South Africa v Australia, 3rd Test, Cape Town, 3rd day

Harris, Johnson tighten Australia's grip

The Report by Brydon Coverdale

March 3, 2014

Comments: 237 | Text size: A | A
Jarrod Kimber's match report

Australia 494 for 7 dec and 27 for 0 (Warner 25*, Rogers 1*) lead South Africa 287 (du Plessis 67, Petersen 53, Johnson 4-42, Harris 3-63) by 234 runs
Scorecard and ball-by-ball details


Ryan Harris appeals for the wicket of Graeme Smith, South Africa v Australia, 3rd Test, Cape Town, 3rd day, March 3, 2014
Ryan Harris was relentless as Australia tightened their grip on the match on day three © Associated Press
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Smart stats

  • Mitchell Johnson's 4 for 42 takes his series haul to 19 wickets, at an average of 15.26. For the season, he has 56 wickets in eight Tests at 14.41.
  • In five innings in the series so far, Graeme Smith has scored 42 runs at an average of 8.40. It's the second-lowest average in a series for a South African top-order batsman since 1992 (cut-off 5 innings): Daryll Cullinan averaged 5.20 in Australia in 1993-94.
  • Faf du Plessis has passed 50 five times in nine innings against Australia, and averages 65.71 against them.
  • Vernon Philander's unbeaten 37 is his highest Test score against Australia. His previous-best was 30 in Perth in 2012.
  • The largest first-innings deficit South Africa have overcome to win a Test is 188, against Australia in Cape Town in 2011. Australia were all out for 47 in their second innings and South Africa won by 8 wickets.
  • The highest fourth-innings total in Cape Town is 354 for 5, by West Indies in a drawn game in 2004. The highest in a win is Australia's 334 for 6 in 2002. South Africa's highest in a win here is 236 for 2 in 2011.

This series was billed as the showdown of the two best pace attacks in the world and on day three in Cape Town, Ryan Harris and Mitchell Johnson bowled Australia into a position from which they could hope to claim the match and the series. Hurt by Dale Steyn's hamstring injury, South Africa failed to bowl Australia out the first time; led by the intent and intensity of Harris and Johnson, Australia skittled South Africa in less than a day.

It left the Test tantalisingly poised with two days to play. Michael Clarke chose not to enforce the follow-on after South Africa were dismissed 207 runs behind - he did not want to bat last on this surface. But nor is he the kind of man who will die wondering; with a series on the line, Clarke can be expected to declare early enough on day four to give his bowlers plenty of time to skittle South Africa a second time. If one day was enough in the first innings, he will hope one and a half is enough in the second.

By stumps, Australia's lead was 234 runs as the openers moved without drama to 27 for 0 - David Warner was on 25 and Chris Rogers had 1. It is the kind of scenario in which Warner has often thrived in recent times and if he motors along on the fourth morning, Clarke might just call his men in earlier than expected. Whatever the case, South Africa will need a more sturdy batting display than they delivered on day three, when they were dismissed for 287.

It was notable that Australia's first five partnerships in the first innings were all worth more than 50, and that only two in South Africa's entire innings reached that level. Alviro Petersen made a quick fifty at the top of the order, Faf du Plessis tried to recall his Adelaide fight with 67 and there was some late resistance from Vernon Philander and Steyn, but Harris, Johnson and their colleagues were so unrelenting that sustained defiance was impossible.

Johnson finished with 4 for 42 but it was Harris, due for knee surgery after this Test, who really delivered for his captain. Earlier in the series, Harris had looked distinctly fatigable but here he was unflagging, sending down 22 overs including nine maidens on his way to 3 for 63. James Pattinson offered lively pace and picked up two wickets and only a 95-run stand between du Plessis and Philander looked like causing Australia any real problems.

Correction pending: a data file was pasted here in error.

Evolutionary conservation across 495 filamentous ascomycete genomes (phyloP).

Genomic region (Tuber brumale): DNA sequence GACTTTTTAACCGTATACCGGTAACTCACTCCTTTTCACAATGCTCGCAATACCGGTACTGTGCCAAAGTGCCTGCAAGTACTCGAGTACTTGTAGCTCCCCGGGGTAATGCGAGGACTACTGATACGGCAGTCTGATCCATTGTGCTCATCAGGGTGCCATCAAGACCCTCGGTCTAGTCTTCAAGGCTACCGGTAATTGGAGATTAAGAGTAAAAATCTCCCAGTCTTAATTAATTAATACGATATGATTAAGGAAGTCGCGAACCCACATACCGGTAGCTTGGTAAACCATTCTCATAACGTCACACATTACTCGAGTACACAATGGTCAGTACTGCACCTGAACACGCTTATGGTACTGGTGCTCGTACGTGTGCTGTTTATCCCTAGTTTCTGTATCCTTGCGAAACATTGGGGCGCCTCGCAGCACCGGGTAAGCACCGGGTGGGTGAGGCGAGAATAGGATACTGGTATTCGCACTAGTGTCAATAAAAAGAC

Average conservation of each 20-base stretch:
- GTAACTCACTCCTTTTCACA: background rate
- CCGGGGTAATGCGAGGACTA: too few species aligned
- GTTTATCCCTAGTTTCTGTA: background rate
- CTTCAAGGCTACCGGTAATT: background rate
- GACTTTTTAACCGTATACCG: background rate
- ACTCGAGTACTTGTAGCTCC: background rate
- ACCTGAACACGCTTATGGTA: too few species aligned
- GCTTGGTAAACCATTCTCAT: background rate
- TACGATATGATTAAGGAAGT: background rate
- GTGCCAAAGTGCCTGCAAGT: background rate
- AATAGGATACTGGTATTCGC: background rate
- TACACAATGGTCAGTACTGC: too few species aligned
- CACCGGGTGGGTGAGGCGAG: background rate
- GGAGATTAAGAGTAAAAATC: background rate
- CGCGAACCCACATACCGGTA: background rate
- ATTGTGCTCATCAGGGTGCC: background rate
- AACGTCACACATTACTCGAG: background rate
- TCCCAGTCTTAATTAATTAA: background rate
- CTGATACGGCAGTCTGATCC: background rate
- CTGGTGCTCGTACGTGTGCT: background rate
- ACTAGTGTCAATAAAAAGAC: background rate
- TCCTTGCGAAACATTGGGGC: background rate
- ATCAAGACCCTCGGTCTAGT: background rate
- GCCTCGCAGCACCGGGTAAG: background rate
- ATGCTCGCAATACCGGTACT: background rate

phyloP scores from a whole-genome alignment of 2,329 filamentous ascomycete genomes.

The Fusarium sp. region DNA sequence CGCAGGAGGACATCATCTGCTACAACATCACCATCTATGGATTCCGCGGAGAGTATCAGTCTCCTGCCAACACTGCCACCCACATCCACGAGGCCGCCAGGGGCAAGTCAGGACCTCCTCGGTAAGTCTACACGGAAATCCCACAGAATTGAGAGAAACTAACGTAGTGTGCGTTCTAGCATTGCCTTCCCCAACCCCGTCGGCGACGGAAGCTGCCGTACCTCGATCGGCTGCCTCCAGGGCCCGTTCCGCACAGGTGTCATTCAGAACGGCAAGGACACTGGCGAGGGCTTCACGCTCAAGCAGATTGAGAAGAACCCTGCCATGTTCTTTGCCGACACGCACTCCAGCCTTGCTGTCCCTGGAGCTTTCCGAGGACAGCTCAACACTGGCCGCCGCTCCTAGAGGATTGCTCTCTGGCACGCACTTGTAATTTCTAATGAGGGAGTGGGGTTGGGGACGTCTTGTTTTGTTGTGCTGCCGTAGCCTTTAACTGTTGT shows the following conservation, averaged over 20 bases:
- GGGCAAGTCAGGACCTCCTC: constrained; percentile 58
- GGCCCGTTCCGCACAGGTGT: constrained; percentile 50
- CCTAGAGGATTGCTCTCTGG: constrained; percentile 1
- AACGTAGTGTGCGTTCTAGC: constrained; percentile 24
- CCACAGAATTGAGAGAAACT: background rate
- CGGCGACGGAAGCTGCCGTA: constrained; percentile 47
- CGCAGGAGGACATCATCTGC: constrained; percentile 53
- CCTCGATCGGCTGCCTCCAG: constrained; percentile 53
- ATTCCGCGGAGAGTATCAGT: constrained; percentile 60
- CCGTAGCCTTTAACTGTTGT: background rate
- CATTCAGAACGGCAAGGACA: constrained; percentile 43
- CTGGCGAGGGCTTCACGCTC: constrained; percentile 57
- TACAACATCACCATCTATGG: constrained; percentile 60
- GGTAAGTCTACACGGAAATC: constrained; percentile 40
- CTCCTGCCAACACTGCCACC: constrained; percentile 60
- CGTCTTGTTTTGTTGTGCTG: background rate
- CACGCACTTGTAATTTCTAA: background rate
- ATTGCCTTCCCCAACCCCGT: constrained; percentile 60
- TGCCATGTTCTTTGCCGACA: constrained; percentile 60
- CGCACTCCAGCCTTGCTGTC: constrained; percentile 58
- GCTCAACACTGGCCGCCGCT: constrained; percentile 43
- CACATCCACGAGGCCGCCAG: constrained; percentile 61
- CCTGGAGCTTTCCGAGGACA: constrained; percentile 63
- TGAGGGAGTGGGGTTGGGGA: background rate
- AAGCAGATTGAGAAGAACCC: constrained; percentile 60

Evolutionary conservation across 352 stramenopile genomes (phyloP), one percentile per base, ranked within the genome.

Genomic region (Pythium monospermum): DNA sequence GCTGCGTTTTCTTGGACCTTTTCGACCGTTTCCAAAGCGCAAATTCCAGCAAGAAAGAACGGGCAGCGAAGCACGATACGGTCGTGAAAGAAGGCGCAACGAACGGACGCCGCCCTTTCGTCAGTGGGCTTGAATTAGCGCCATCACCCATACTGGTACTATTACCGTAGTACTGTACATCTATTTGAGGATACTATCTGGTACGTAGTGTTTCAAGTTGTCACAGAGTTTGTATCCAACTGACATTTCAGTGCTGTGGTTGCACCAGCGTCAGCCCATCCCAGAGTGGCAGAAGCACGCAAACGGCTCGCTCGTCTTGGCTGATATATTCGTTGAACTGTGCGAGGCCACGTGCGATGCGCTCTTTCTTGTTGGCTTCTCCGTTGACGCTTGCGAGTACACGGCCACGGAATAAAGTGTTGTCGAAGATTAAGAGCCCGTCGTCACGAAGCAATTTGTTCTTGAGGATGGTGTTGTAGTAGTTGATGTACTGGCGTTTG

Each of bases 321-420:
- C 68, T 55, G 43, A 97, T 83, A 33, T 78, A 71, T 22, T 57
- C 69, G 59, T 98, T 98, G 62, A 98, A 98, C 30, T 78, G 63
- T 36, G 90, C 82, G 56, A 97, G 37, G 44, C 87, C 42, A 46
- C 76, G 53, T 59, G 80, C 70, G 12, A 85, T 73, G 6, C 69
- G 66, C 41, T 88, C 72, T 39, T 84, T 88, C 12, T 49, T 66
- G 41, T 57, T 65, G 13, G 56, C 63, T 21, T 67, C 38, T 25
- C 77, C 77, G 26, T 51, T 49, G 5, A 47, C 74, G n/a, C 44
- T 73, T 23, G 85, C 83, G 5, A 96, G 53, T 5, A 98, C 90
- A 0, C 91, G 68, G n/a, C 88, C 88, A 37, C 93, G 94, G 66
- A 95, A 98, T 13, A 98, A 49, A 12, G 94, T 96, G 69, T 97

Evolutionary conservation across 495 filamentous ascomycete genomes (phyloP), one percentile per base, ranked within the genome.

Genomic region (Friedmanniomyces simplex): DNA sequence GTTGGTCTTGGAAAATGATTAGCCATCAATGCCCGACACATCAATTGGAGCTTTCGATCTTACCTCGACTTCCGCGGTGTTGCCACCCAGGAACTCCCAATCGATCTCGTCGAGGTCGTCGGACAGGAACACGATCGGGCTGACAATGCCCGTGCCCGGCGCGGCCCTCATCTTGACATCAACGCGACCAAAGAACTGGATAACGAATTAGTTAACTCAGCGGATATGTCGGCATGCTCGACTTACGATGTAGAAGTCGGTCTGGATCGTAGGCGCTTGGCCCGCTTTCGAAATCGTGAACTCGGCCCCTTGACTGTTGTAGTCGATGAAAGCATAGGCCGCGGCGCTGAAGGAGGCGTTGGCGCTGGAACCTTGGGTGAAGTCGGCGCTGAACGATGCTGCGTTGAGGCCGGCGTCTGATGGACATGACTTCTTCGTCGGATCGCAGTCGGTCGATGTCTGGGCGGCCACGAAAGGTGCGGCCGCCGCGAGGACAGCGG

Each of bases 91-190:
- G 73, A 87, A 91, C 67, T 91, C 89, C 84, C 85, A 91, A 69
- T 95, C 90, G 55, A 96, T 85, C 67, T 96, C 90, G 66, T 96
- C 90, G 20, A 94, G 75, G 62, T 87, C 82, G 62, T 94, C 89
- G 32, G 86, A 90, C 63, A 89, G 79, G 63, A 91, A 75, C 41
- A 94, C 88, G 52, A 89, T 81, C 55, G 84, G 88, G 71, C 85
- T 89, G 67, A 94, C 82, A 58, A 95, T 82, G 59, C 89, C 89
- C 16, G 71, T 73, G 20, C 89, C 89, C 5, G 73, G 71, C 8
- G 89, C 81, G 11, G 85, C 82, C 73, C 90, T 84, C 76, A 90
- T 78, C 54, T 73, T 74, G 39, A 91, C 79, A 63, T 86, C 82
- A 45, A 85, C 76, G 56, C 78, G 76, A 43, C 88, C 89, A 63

There was seam movement, there was reverse swing and there was the occasional bit of roughing up, like when Petersen was struck on the arm at 150kph by Johnson just before losing his wicket, or when Johnson banged in a bouncer that pinpointed the badge on Steyn's helmet. Mostly, though, it was the movement and persistent lines that did the trick, and the tone was set by the early loss of Graeme Smith for 5 after Clarke declared on Australia's overnight total of 494 for 7.

Smith tried to close the face and work Harris to leg but the ball angled across him off the seam and his edge behind was taken by Haddin. That was a regulation take for Haddin, but the same could not be said of his effort to get rid of Dean Elgar for 11. Pattinson moved a ball back in to Elgar at 145kph and an inside edge flew over the stumps and was brilliantly taken by Haddin diving full stretch to his right.

That left South Africa at 42 for 2 and relying on Petersen and Amla to rebuild. Petersen was far more effective than in the first Test in Centurion and regularly walked across his stumps to work the ball to leg. His aggressive mindset brought him eight fours and he reached his half-century from 50 balls, but Johnson's pace also provided him with the odd nervous moment.

Johnson eventually had his man when he banged one in at the ribs of Petersen, who on 53 tickled a catch off the gloves down leg and was taken by Haddin. Amla remained at the crease, though, and was good at milking the runs off Lyon, while also providing some soothing sights for the South African fans, including a sublime drive through cover-point for four off Harris. But Amla went for one drive too many against Harris and was bowled for 38 when a delivery nipped back in beautifully off the seam.

AB de Villiers drove away from his body and edged to second slip off Johnson for 14, before JP Duminy was set up wonderfully by Harris, who gave him a couple of inswingers on the pads and then angled one across him that drew an edge behind. Australia missed the chance to get through South Africa a little quicker when Haddin muffed a straightforward stumping opportunity off Nathan Lyon when du Plessis had 30, and it was one of three chances of varying degrees of difficulty for du Plessis.